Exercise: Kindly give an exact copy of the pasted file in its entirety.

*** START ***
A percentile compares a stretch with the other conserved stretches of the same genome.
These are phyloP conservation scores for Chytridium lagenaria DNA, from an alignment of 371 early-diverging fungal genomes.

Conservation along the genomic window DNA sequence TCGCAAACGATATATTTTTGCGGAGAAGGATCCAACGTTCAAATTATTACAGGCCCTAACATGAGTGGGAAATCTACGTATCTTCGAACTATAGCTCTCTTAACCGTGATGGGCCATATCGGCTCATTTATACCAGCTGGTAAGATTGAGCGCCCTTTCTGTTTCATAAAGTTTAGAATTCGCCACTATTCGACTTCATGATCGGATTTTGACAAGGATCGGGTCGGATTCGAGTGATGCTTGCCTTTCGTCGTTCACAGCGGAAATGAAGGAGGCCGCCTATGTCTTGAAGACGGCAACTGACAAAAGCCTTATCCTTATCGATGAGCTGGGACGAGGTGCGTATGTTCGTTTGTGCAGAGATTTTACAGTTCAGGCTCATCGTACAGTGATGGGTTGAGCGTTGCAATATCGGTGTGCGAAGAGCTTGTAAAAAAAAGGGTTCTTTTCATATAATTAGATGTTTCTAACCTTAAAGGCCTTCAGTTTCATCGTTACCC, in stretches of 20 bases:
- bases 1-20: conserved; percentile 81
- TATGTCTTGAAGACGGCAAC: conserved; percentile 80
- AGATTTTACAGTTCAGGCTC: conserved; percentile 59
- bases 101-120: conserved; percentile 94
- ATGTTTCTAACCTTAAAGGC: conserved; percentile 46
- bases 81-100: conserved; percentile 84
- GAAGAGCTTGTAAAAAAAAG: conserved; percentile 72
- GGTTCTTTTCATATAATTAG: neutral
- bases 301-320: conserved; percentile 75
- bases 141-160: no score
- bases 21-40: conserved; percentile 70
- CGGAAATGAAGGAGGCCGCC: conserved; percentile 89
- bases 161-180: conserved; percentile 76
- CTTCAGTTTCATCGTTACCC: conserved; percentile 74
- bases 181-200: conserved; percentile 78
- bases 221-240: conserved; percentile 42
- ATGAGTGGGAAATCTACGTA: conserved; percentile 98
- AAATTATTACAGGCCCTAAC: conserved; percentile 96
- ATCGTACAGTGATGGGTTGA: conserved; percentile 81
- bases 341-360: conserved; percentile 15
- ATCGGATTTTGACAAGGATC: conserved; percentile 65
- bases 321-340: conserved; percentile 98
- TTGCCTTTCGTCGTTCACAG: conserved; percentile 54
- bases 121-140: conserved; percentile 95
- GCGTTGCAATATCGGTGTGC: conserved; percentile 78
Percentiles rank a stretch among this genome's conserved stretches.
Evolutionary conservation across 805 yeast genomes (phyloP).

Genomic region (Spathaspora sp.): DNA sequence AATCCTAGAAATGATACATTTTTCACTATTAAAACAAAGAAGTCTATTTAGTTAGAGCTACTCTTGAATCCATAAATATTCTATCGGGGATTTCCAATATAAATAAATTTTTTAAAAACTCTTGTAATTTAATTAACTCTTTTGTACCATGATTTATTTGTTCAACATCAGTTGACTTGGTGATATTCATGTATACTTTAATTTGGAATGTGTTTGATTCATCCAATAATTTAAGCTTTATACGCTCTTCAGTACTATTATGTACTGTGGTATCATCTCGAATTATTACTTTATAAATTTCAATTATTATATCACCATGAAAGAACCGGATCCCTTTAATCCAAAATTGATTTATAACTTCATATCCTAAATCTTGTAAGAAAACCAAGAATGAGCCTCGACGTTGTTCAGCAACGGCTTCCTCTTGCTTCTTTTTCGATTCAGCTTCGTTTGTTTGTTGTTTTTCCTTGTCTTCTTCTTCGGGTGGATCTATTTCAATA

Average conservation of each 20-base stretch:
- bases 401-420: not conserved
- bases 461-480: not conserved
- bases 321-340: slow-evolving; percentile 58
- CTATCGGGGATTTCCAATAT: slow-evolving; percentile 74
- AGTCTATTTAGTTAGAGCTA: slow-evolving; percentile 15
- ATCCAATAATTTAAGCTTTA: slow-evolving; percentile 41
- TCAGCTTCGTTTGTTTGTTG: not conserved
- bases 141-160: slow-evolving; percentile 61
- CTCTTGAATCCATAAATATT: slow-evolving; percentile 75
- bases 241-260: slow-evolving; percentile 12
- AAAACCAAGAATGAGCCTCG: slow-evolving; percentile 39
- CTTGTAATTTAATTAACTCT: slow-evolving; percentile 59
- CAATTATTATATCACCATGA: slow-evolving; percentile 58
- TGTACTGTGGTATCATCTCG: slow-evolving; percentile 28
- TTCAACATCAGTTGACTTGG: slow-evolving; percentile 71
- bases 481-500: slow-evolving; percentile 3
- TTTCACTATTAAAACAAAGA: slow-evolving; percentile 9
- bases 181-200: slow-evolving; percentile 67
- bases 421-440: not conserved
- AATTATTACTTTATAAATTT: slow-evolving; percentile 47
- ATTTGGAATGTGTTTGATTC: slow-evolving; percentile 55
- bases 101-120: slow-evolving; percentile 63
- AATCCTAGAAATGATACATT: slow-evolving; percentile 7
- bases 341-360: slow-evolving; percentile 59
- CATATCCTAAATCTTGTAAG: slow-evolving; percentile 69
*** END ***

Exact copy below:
A percentile compares a stretch with the other conserved stretches of the same genome.
These are phyloP conservation scores for Chytridium lagenaria DNA, from an alignment of 371 early-diverging fungal genomes.

Conservation along the genomic window DNA sequence TCGCAAACGATATATTTTTGCGGAGAAGGATCCAACGTTCAAATTATTACAGGCCCTAACATGAGTGGGAAATCTACGTATCTTCGAACTATAGCTCTCTTAACCGTGATGGGCCATATCGGCTCATTTATACCAGCTGGTAAGATTGAGCGCCCTTTCTGTTTCATAAAGTTTAGAATTCGCCACTATTCGACTTCATGATCGGATTTTGACAAGGATCGGGTCGGATTCGAGTGATGCTTGCCTTTCGTCGTTCACAGCGGAAATGAAGGAGGCCGCCTATGTCTTGAAGACGGCAACTGACAAAAGCCTTATCCTTATCGATGAGCTGGGACGAGGTGCGTATGTTCGTTTGTGCAGAGATTTTACAGTTCAGGCTCATCGTACAGTGATGGGTTGAGCGTTGCAATATCGGTGTGCGAAGAGCTTGTAAAAAAAAGGGTTCTTTTCATATAATTAGATGTTTCTAACCTTAAAGGCCTTCAGTTTCATCGTTACCC, in stretches of 20 bases:
- bases 1-20: conserved; percentile 81
- TATGTCTTGAAGACGGCAAC: conserved; percentile 80
- AGATTTTACAGTTCAGGCTC: conserved; percentile 59
- bases 101-120: conserved; percentile 94
- ATGTTTCTAACCTTAAAGGC: conserved; percentile 46
- bases 81-100: conserved; percentile 84
- GAAGAGCTTGTAAAAAAAAG: conserved; percentile 72
- GGTTCTTTTCATATAATTAG: neutral
- bases 301-320: conserved; percentile 75
- bases 141-160: no score
- bases 21-40: conserved; percentile 70
- CGGAAATGAAGGAGGCCGCC: conserved; percentile 89
- bases 161-180: conserved; percentile 76
- CTTCAGTTTCATCGTTACCC: conserved; percentile 74
- bases 181-200: conserved; percentile 78
- bases 221-240: conserved; percentile 42
- ATGAGTGGGAAATCTACGTA: conserved; percentile 98
- AAATTATTACAGGCCCTAAC: conserved; percentile 96
- ATCGTACAGTGATGGGTTGA: conserved; percentile 81
- bases 341-360: conserved; percentile 15
- ATCGGATTTTGACAAGGATC: conserved; percentile 65
- bases 321-340: conserved; percentile 98
- TTGCCTTTCGTCGTTCACAG: conserved; percentile 54
- bases 121-140: conserved; percentile 95
- GCGTTGCAATATCGGTGTGC: conserved; percentile 78
Percentiles rank a stretch among this genome's conserved stretches.
Evolutionary conservation across 805 yeast genomes (phyloP).

Genomic region (Spathaspora sp.): DNA sequence AATCCTAGAAATGATACATTTTTCACTATTAAAACAAAGAAGTCTATTTAGTTAGAGCTACTCTTGAATCCATAAATATTCTATCGGGGATTTCCAATATAAATAAATTTTTTAAAAACTCTTGTAATTTAATTAACTCTTTTGTACCATGATTTATTTGTTCAACATCAGTTGACTTGGTGATATTCATGTATACTTTAATTTGGAATGTGTTTGATTCATCCAATAATTTAAGCTTTATACGCTCTTCAGTACTATTATGTACTGTGGTATCATCTCGAATTATTACTTTATAAATTTCAATTATTATATCACCATGAAAGAACCGGATCCCTTTAATCCAAAATTGATTTATAACTTCATATCCTAAATCTTGTAAGAAAACCAAGAATGAGCCTCGACGTTGTTCAGCAACGGCTTCCTCTTGCTTCTTTTTCGATTCAGCTTCGTTTGTTTGTTGTTTTTCCTTGTCTTCTTCTTCGGGTGGATCTATTTCAATA

Average conservation of each 20-base stretch:
- bases 401-420: not conserved
- bases 461-480: not conserved
- bases 321-340: slow-evolving; percentile 58
- CTATCGGGGATTTCCAATAT: slow-evolving; percentile 74
- AGTCTATTTAGTTAGAGCTA: slow-evolving; percentile 15
- ATCCAATAATTTAAGCTTTA: slow-evolving; percentile 41
- TCAGCTTCGTTTGTTTGTTG: not conserved
- bases 141-160: slow-evolving; percentile 61
- CTCTTGAATCCATAAATATT: slow-evolving; percentile 75
- bases 241-260: slow-evolving; percentile 12
- AAAACCAAGAATGAGCCTCG: slow-evolving; percentile 39
- CTTGTAATTTAATTAACTCT: slow-evolving; percentile 59
- CAATTATTATATCACCATGA: slow-evolving; percentile 58
- TGTACTGTGGTATCATCTCG: slow-evolving; percentile 28
- TTCAACATCAGTTGACTTGG: slow-evolving; percentile 71
- bases 481-500: slow-evolving; percentile 3
- TTTCACTATTAAAACAAAGA: slow-evolving; percentile 9
- bases 181-200: slow-evolving; percentile 67
- bases 421-440: not conserved
- AATTATTACTTTATAAATTT: slow-evolving; percentile 47
- ATTTGGAATGTGTTTGATTC: slow-evolving; percentile 55
- bases 101-120: slow-evolving; percentile 63
- AATCCTAGAAATGATACATT: slow-evolving; percentile 7
- bases 341-360: slow-evolving; percentile 59
- CATATCCTAAATCTTGTAAG: slow-evolving; percentile 69